Bridging Anticoagulation after Mechanical Aortic Heart Valve Replacement: A Questionable Routine

Academic Article

Abstract

  • Background. This retrospective single-center study evaluates differences in bleeding and thrombotic events between a homogenous group of patients undergoing mechanical aortic valve replacement who either received or did not receive intravenous unfractionated heparin or subcutaneous low-molecular weight heparin as bridging strategy to warfarin therapy. Methods. Clinical data on a total of 158 patients undergoing mechanical aortic valve replacement at our center between 2001 and 2014 were collected. Patients were grouped according to postoperative anticoagulation strategy: warfarin only (n = 53) and warfarin plus heparin bridge (n = 105). The outcomes of interest were bleeding event and thromboembolic event recorded during hospital stay. Results. Patients' baseline characteristics were comparable between the two groups except for preoperative atrial fibrillation, which was more common in the warfarin plus heparin group than the warfarin group (p = 0.04). There were significantly more bleeding complications in the warfarin plus heparin group versus warfarin group as evidenced by higher rates of pericardial effusions (24% versus 8%, p = 0.02) and reoperation for bleeding (8% versus 0%, p = 0.05). All observed thromboembolic events (n = 4) occurred in the warfarin plus heparin group (p = 0.55). Logistic regression analysis identified group assignment (warfarin plus heparin versus warfarin only) to be significantly associated with the odds of bleeding (odds ratio 4.46, 95% confidence interval:1.42 to 14.02, p = 0.01). Conclusions. Bridging anticoagulation therapy increases the chances of bleeding in the postoperative phase for mechanical aortic valve replacement patients. Owing to low incidence, no statistically significant difference was detected for thromboembolic event rates.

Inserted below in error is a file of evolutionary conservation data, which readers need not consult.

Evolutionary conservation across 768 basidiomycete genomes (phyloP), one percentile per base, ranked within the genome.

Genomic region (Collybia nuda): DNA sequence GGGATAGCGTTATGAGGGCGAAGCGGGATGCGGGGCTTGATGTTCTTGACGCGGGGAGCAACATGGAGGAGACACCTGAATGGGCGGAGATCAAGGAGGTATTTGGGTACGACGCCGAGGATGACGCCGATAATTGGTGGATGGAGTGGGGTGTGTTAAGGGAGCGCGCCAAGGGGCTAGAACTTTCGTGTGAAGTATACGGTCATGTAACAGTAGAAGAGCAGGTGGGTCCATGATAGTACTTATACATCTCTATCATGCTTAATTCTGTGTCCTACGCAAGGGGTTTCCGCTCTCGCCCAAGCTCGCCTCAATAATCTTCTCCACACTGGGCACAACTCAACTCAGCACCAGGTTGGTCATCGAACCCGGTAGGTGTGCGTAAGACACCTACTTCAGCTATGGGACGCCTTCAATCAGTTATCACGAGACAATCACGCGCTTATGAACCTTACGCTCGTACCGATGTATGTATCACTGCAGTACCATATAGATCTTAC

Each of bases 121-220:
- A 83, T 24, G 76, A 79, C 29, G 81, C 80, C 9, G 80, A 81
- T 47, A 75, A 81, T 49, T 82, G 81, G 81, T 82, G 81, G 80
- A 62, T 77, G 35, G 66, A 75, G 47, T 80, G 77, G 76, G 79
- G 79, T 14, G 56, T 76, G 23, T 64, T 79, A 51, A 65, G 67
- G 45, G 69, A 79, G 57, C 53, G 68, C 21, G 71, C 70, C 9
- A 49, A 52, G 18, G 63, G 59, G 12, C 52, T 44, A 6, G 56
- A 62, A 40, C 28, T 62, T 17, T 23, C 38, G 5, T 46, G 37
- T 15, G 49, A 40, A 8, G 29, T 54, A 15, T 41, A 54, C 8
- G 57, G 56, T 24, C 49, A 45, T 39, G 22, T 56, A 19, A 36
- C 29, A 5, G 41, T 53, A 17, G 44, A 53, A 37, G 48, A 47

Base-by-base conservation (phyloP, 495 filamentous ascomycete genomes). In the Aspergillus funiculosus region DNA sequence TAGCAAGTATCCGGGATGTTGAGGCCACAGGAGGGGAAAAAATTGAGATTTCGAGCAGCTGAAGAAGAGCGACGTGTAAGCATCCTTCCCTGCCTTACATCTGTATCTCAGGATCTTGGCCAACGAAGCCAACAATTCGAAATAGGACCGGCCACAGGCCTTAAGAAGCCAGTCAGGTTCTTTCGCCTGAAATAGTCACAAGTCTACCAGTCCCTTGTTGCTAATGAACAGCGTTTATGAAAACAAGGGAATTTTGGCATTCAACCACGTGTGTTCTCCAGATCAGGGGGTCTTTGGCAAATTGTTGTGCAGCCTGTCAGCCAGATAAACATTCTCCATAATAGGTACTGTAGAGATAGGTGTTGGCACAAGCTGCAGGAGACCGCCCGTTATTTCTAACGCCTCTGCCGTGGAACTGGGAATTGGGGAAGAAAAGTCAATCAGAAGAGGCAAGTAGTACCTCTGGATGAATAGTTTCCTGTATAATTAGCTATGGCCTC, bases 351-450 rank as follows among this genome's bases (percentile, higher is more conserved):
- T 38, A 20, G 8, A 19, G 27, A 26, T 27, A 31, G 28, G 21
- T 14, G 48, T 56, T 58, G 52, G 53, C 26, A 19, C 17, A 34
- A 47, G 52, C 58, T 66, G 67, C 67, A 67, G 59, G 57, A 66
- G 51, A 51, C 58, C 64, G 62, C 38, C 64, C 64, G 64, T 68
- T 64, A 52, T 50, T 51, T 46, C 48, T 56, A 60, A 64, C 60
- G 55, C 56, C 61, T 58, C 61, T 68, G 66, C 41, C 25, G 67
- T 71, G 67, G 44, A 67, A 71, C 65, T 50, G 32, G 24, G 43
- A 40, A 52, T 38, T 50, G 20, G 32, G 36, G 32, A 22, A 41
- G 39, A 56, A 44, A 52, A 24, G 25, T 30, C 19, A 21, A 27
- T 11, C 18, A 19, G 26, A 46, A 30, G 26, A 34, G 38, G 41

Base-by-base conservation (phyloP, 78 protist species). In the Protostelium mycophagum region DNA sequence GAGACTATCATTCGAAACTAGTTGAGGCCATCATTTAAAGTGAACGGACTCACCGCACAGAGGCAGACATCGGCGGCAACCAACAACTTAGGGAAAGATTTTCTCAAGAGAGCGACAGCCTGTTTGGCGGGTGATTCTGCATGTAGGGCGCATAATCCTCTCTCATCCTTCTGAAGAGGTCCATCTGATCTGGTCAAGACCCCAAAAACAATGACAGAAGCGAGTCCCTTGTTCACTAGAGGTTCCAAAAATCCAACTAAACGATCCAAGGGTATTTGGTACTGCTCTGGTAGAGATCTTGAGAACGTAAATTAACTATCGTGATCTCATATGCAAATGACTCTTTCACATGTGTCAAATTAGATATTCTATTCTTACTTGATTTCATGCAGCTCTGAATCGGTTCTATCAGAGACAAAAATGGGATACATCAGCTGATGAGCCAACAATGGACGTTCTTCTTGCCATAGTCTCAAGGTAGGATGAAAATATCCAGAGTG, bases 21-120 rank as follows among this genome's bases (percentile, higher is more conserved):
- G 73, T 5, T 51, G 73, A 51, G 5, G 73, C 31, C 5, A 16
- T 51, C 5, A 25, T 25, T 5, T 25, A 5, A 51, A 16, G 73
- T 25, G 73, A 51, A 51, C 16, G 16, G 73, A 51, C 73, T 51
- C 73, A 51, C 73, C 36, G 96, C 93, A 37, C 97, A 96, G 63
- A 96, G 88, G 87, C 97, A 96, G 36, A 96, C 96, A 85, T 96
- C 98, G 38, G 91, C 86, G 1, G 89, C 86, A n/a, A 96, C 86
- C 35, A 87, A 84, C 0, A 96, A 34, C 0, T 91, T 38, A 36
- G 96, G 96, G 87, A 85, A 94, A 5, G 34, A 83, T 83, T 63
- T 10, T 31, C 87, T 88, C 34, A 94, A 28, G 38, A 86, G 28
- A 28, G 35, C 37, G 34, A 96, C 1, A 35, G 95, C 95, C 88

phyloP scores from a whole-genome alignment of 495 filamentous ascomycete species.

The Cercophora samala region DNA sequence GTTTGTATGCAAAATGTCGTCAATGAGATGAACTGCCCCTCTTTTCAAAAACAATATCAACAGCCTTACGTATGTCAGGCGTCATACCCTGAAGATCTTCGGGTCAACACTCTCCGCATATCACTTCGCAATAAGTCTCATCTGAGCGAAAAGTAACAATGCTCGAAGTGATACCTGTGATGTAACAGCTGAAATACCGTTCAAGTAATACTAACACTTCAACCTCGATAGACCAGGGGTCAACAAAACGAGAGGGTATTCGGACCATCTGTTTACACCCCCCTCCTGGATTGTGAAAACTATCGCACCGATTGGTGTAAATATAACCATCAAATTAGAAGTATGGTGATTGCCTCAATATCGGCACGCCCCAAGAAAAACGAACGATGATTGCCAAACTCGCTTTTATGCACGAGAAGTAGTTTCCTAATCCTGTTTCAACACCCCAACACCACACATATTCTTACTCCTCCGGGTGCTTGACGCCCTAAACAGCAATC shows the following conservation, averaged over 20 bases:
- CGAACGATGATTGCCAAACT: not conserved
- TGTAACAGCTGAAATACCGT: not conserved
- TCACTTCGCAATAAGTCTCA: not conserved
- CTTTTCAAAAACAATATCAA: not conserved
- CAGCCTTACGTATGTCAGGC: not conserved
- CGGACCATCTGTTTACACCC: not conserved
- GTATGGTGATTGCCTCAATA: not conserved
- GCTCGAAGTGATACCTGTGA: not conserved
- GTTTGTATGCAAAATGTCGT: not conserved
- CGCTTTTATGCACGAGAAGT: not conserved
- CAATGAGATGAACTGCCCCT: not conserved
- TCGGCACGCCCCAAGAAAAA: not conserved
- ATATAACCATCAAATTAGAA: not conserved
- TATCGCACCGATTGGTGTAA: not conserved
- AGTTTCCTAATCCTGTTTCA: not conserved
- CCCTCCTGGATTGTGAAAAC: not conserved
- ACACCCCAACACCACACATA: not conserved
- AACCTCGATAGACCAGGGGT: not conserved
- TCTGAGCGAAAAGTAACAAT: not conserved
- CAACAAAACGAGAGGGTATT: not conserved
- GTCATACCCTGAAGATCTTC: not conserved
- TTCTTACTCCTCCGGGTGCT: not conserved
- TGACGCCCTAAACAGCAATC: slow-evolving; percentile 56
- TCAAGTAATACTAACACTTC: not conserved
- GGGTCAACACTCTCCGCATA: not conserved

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    Author List

  • Guglielmetti LC; Sorabella R; Chiuzan C; Najjar M; Castillero E; Lambert D; Kim MJ; Kurlansky P; Borger MA; Argenziano M
  • Start Page

  • 48
  • End Page

  • 54
  • Volume

  • 102
  • Issue

  • 1